That'll Be 8 Euros or 7 Amros, Sir...
"And how much is that in real money?" - she used to
ask her husband every time they traveled abroad and hotel bills
would be presented in Francs, Kronor or Zlotys. In her mind, as
in the minds of most Americans, the old greenback was the only real
money. She now watched him struggle with the unfamiliar bank notes
and asked her usual question. The difference was that the conversation
this time occurred in Chicago. The new currency called Amro had
just replaced the dollar.
The date was August 30, 2011, the tenth anniversary of unveiling
the Euro. Germany had accomplished a centuries-old aspiration: its
nemesis, the Pound Sterling of England was no more. Giving up the
Mark was a small price to pay for the hated symbol of success and
stability going through the giant shredders. With the Pound went
the jury system, the rule of law, "my home is my castle,"
and "innocent until proven guilty." New laws, written
in Strasbourg and Brussels, based on nothing in particular, have
taken their place. People received their earnings in faceless Euros,
the currency based - like the new laws - on nothing in particular.
For a few years, the Euro fooled many. But as new countries joined
the European Union, reality reared its ugly head. Some of the new
member countries understood as much about economics, markets, and
fiscal policy as they had heard on CNN, and for them the Euro was
simply a new toy, which - for obscure reasons - purchased goods
and services in accordance with whatever the bosses in far-away
offices had decided. They were only too happy to see the last of
their largely worthless pieces of paper, which their governments
had printed at will.
But in countries where people had applied their minds and bodies
over many centuries to build a solid and ever-more prosperous existence,
where families had labored for generations to acquire dependable
reserves, a sense of unease that all of it was slipping away permeated
the citizenry. They wanted to let their representatives know that
all was not well, but their so-called representatives were far,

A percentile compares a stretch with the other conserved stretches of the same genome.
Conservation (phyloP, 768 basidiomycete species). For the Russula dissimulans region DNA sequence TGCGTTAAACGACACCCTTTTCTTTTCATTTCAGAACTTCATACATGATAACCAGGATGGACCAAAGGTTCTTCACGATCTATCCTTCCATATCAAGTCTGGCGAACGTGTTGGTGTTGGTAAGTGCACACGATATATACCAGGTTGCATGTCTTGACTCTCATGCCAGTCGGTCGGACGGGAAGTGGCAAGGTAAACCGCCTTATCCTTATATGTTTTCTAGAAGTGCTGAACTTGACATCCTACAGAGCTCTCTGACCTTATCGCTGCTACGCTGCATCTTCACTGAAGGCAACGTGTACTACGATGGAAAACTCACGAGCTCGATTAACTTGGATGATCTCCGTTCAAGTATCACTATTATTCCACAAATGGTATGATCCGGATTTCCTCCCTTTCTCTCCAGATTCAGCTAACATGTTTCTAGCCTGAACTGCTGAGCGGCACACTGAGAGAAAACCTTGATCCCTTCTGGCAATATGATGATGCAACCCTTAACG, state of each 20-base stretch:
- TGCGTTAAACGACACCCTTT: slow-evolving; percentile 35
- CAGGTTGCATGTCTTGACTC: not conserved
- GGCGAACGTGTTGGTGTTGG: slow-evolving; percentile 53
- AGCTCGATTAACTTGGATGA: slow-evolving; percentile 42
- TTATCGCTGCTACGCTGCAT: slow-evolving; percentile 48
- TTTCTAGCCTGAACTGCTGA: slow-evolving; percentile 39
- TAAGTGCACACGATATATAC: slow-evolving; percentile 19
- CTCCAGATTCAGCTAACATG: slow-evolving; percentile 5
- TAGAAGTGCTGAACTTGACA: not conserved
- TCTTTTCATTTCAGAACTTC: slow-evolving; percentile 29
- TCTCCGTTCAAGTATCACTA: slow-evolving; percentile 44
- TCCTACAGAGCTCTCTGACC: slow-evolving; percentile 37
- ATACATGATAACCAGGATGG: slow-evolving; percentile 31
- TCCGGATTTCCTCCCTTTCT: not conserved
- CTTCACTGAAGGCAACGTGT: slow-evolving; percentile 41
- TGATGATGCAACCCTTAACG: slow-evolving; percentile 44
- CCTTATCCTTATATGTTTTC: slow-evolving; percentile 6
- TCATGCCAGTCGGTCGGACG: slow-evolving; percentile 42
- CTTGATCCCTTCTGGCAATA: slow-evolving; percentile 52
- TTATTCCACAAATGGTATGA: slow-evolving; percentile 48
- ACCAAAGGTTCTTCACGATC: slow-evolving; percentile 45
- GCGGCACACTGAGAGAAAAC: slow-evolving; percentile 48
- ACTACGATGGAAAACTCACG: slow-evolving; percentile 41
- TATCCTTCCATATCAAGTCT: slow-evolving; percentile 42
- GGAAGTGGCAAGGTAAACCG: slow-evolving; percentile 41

They wanted to talk about local soccer teams with a century or
more of history, eliciting loyalty from, and bringing admiration
to, the community, now consisting of players from foreign lands,
none of whom even spoke the language of the country. They wanted
to talk about customs and food that used to make their town - and
countless others - special. but their representatives were out of
And that was exactly as these new rulers had planned the new Europe.
They had very little time for the people, because they preferred
to spend their days constructing theories for the new world. They
held it was simply social injustice that some countries had their
affairs in better order than others. They held that social justice
required constant administrative adjustments to equalize the disparate
impact which changing seasons, the phases of the moon, and other
cyclic events apparently exerted on different peoples.
The new rulers had their admirers in America where a most inconvenient
piece of parchment, known as the Constitution of the United States,
created serious difficulties for central planners. But "social
justice" had successfully been sold to Americans as something
that actually existed, and was a good thing to pursue. Whenever
someone asked how social justice could be defined, and thus achieved,
the questioner was called a racist, sexist, homophobic bigot, told
to shut up, and consigned to sensitivity training.
After awhile, it became obvious that creating as much distance
between government and governed as had been achieved in Europe would
take too long. On the other hand, growing millions of naturalized
Americans who retained their Mexican citizenship, and never abandoned
their Mexican identity, became increasingly vocal about the social
injustice that continued to deprive Mexico of a currency of substance,
consistent laws, dependable courts, and uncorrupted officials.
With Canada already well on the road to socialism, the solution
was soon agreed. It arrived in the form of bank notes with a burrito
on one side, a hamburger on the other, and "Free Quebec!"
in French as the watermark on the paper stock. It was called the
Amro. The NAACP issued special thanks on behalf of rap and hip-hop
performers who could now deposit their millions without cringing
at the sight of George Washington, Thomas Jefferson, and all the
She woke up at last. Cold sweat covered her body.